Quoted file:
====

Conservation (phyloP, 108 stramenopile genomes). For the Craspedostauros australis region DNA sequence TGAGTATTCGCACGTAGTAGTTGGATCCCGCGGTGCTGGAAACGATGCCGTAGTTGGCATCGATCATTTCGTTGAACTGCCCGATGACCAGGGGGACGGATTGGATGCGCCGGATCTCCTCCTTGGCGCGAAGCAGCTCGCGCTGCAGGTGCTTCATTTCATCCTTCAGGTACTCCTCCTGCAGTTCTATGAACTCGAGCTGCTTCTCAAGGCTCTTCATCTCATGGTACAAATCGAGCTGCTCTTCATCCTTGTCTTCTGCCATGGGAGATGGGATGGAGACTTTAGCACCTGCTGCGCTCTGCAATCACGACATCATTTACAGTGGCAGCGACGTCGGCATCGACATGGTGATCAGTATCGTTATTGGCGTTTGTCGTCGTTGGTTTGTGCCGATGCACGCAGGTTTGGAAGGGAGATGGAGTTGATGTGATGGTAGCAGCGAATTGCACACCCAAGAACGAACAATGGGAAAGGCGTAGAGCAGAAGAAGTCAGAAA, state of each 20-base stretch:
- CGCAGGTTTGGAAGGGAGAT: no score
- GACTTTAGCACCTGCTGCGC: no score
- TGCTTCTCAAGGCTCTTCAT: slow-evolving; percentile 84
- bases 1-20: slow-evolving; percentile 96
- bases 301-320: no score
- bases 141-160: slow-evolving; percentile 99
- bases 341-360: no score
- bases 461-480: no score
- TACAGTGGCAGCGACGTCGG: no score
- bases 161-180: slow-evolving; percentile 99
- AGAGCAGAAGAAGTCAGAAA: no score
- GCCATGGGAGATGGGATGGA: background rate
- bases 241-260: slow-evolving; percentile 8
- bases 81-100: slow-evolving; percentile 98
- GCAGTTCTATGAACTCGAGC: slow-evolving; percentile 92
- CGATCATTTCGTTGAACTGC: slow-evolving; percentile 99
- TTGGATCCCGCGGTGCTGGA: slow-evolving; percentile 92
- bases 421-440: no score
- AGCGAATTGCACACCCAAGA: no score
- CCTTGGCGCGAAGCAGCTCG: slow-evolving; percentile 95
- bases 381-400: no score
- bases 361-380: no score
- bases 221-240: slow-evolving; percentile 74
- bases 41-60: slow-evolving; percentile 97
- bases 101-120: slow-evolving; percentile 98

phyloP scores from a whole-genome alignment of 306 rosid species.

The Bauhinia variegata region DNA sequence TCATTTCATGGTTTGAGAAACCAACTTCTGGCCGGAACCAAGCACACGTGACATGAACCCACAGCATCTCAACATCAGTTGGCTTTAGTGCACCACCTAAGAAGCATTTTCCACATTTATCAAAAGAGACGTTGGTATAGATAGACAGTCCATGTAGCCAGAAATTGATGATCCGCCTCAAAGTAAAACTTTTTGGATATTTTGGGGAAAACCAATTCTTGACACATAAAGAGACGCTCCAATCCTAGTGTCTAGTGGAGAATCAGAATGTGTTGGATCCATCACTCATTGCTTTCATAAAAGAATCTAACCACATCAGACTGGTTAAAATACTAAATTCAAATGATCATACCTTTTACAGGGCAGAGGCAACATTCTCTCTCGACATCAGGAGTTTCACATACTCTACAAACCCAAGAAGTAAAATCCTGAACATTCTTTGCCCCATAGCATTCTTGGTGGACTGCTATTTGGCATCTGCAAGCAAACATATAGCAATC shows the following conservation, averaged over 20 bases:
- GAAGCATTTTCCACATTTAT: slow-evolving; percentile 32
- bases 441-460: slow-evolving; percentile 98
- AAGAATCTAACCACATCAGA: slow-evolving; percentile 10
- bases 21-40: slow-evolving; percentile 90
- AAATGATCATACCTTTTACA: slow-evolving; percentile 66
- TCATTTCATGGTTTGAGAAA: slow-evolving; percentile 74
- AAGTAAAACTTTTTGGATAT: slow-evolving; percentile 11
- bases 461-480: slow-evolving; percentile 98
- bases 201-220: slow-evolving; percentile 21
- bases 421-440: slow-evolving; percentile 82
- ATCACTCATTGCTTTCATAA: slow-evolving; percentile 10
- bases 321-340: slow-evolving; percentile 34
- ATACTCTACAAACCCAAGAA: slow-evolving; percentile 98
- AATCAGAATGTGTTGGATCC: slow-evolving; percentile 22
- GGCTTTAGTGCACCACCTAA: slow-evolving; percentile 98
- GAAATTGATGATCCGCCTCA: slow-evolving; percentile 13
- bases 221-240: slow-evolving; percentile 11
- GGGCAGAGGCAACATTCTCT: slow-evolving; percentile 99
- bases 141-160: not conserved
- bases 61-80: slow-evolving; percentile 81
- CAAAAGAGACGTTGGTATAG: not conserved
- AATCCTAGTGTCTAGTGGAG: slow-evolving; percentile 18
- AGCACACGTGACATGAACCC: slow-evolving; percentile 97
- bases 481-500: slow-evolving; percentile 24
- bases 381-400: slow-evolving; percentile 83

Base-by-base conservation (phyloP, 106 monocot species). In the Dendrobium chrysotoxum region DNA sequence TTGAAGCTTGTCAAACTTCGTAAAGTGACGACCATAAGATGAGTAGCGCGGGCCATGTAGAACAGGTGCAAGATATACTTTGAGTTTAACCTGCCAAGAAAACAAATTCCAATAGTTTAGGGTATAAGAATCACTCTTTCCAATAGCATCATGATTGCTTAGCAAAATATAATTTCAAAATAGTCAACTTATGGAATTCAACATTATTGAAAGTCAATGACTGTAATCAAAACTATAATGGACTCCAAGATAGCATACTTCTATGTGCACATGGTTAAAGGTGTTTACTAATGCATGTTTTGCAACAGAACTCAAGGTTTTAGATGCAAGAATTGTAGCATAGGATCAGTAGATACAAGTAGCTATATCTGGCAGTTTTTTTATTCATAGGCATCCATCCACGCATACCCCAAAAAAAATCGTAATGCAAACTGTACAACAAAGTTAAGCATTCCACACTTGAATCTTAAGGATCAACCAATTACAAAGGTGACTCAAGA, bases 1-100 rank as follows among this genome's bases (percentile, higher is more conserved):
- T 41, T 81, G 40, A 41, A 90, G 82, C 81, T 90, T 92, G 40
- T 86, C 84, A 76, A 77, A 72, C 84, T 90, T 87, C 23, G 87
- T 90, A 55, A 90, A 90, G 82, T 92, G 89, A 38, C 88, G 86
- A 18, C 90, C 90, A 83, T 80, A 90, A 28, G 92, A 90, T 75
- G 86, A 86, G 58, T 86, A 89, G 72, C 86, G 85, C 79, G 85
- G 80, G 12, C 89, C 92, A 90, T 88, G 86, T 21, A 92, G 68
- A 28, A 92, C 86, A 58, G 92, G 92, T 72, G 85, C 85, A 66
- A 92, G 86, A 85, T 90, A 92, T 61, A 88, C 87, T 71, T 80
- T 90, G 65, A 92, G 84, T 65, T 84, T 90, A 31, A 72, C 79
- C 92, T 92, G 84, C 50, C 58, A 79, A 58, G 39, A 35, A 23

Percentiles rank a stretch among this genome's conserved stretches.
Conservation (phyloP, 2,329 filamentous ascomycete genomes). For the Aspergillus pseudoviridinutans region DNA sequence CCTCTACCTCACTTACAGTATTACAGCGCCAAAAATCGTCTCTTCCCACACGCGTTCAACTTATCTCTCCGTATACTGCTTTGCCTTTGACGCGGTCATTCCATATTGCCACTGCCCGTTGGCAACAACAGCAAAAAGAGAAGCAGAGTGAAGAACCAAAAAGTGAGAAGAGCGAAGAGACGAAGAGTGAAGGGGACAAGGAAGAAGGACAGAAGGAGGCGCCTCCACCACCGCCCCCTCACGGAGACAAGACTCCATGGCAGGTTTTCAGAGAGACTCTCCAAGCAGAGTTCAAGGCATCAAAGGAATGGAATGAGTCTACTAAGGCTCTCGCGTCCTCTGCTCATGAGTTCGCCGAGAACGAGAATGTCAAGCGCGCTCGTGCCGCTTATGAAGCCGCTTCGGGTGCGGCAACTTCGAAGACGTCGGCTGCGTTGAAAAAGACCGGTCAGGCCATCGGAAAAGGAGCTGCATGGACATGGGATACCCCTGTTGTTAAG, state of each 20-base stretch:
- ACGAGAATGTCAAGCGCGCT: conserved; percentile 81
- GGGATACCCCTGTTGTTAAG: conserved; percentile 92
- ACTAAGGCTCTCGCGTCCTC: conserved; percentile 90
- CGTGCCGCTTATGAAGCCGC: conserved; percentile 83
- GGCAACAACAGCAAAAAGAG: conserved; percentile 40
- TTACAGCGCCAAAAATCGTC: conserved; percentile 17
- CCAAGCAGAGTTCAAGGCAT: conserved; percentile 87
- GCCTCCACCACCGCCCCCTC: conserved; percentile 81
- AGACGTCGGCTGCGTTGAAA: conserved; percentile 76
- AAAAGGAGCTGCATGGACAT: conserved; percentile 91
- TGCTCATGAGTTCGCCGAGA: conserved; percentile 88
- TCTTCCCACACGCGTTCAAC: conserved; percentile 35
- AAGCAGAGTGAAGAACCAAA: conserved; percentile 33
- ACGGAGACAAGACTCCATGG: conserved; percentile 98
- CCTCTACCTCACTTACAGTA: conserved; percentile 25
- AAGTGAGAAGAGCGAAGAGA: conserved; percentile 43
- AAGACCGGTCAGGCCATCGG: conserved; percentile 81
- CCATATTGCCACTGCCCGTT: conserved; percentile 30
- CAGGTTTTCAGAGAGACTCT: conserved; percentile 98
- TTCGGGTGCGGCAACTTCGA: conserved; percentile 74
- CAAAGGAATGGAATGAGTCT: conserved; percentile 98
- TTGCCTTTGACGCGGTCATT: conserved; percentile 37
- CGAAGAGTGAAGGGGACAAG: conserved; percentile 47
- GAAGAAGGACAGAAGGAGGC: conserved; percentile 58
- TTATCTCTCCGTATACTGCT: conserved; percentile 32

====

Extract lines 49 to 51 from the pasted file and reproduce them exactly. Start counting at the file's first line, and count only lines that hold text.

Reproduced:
- CAAAAGAGACGTTGGTATAG: not conserved
- AATCCTAGTGTCTAGTGGAG: slow-evolving; percentile 18
- AGCACACGTGACATGAACCC: slow-evolving; percentile 97